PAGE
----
• Huh, yeah I am indeede familiar with the Java API you just mentioned, I wonder if there is a way to invoke the lower level exec() call from Node.js somehow Commented Dec 11, 2016 at 19:51
  • @AlexanderMills I would imagine child_process.{exec(),execFile(),spawn()} all would be implemented using the C exec() (through process). Commented Dec 12, 2016 at 3:02
  • 1
    "Note that if you invoke a script by specifying the interpreter on the command line, as is done in both cases given in the question, exec() will execute the interpreter specified on the command line, it won't even look at the script." This explains why running ./myscript.sh results in a process named "myscript.sh" whereas running bash myscript.sh (or having #! /usr/bin/env bash in the shebang line) results in a "bash" process. Thanks!
    – The Quark
    Commented Nov 10, 2021 at 21:14

Yes it does. By the way it is not a silly question. A reference for my answer is here. Starting a Script With #!

  • It is called a shebang or a "bang" line.

  • It is nothing but the absolute path to the Bash interpreter.

  • It consists of a number sign and an exclamation point character (#!), followed by the full path to the interpreter such as /bin/bash.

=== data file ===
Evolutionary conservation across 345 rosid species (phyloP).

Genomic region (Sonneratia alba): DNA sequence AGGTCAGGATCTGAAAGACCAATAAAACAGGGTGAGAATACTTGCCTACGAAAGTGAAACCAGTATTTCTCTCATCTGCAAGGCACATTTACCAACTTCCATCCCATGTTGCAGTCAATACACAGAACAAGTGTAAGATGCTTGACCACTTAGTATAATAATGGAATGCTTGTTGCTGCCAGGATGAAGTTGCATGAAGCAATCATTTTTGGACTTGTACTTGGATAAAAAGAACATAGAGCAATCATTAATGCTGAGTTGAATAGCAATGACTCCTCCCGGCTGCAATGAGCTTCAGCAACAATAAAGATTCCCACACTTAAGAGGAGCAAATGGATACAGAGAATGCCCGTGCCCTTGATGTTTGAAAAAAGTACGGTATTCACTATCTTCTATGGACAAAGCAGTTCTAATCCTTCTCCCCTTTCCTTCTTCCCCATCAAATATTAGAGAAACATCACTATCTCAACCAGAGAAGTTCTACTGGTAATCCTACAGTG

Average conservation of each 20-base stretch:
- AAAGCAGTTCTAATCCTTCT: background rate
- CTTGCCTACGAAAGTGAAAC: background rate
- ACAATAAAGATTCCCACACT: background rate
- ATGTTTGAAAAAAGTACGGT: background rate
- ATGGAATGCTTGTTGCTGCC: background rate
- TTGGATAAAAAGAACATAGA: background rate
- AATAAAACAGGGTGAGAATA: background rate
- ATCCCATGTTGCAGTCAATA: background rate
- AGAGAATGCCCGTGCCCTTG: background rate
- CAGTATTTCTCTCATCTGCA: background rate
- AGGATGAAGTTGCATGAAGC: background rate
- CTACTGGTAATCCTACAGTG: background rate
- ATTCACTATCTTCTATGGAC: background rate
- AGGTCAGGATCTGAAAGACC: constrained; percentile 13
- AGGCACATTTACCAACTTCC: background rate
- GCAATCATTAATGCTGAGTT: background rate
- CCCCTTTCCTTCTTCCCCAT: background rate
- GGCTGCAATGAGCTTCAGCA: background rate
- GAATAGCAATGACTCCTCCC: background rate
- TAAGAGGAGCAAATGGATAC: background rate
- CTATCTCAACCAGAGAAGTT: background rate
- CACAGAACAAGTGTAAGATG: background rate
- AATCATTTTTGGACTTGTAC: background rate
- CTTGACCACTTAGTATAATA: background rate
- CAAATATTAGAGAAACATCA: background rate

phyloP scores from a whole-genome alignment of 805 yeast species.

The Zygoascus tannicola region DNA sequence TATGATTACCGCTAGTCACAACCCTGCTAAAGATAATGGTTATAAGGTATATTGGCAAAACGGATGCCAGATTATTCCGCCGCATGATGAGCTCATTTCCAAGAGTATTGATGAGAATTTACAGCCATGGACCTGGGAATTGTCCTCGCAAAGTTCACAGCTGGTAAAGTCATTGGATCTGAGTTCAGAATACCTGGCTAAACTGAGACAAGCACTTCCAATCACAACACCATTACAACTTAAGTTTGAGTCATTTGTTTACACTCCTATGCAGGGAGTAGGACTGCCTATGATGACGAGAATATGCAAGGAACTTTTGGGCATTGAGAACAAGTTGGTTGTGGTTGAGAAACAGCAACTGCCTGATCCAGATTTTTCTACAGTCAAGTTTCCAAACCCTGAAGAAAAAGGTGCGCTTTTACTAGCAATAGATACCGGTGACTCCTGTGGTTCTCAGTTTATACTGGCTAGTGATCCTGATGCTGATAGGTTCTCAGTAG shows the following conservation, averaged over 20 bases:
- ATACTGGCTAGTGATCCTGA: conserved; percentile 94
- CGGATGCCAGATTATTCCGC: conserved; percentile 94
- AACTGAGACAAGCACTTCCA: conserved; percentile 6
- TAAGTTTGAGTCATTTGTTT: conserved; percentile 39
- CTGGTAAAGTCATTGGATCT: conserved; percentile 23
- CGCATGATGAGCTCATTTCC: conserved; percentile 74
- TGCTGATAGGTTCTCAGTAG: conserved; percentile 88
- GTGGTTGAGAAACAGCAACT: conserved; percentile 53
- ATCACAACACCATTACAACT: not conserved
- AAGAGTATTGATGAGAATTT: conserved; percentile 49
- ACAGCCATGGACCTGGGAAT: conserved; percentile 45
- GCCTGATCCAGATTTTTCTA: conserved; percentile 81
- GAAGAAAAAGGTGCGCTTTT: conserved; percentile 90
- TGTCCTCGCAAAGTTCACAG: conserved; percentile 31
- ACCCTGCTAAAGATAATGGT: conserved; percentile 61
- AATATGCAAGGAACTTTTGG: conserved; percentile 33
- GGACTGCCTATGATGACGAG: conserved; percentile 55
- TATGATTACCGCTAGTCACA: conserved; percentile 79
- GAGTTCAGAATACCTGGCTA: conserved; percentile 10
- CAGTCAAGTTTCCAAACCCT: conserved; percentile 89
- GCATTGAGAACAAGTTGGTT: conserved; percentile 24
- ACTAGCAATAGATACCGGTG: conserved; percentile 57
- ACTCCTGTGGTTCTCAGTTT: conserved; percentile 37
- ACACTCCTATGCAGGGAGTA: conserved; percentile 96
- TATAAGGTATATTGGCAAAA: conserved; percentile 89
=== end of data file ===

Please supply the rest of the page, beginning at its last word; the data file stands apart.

All scripts under Linux execute using the interpreter specified on a first line Almost all bash scripts often begin with #!/bin/bash (assuming that Bash has been installed in /bin) This ensures that Bash will be used to interpret the script, even if it is executed under another shell. The shebang was introduced by Dennis Ritchie between Version 7 Unix and 8 at Bell Laboratories. It was then also added to the BSD line at Berkeley .

Ignoring An Interpreter Line (shebang)

If you do not specify an interpreter line, the default is usually the /bin/sh. But, it is recommended that you set #!/bin/bash line.

  • 3
    To elaborate, the kernel only knows how to execute statically linked binaries and where to find interpreter information for others (a special field in the binary, or the shebang line). Typically executing a shell script means following the shebang line to the shell, and then following the DT_INTERP field in the shell binary to the dynamic linker. Commented Aug 21, 2013 at 6:37
  • 6
    Also note that this isn't limited to shell scripts. All text based script files use this. eg #!/usr/bin/perl #!/usr/local/bin/python #!/usr/local/bin/ruby Another common shebang entry used to support multiple systems is to use env to locate the interpreter you want to use, like #!/usr/bin/env perl #!/usr/bin/env python
    – sambler
    Commented Aug 21, 2013 at 7:31
  • @sambler speaking of env, which should be actually prefered? Python and Perl often use env, while on shellscripts, this is often omitted and shebang points to the shell in question.
    – polemon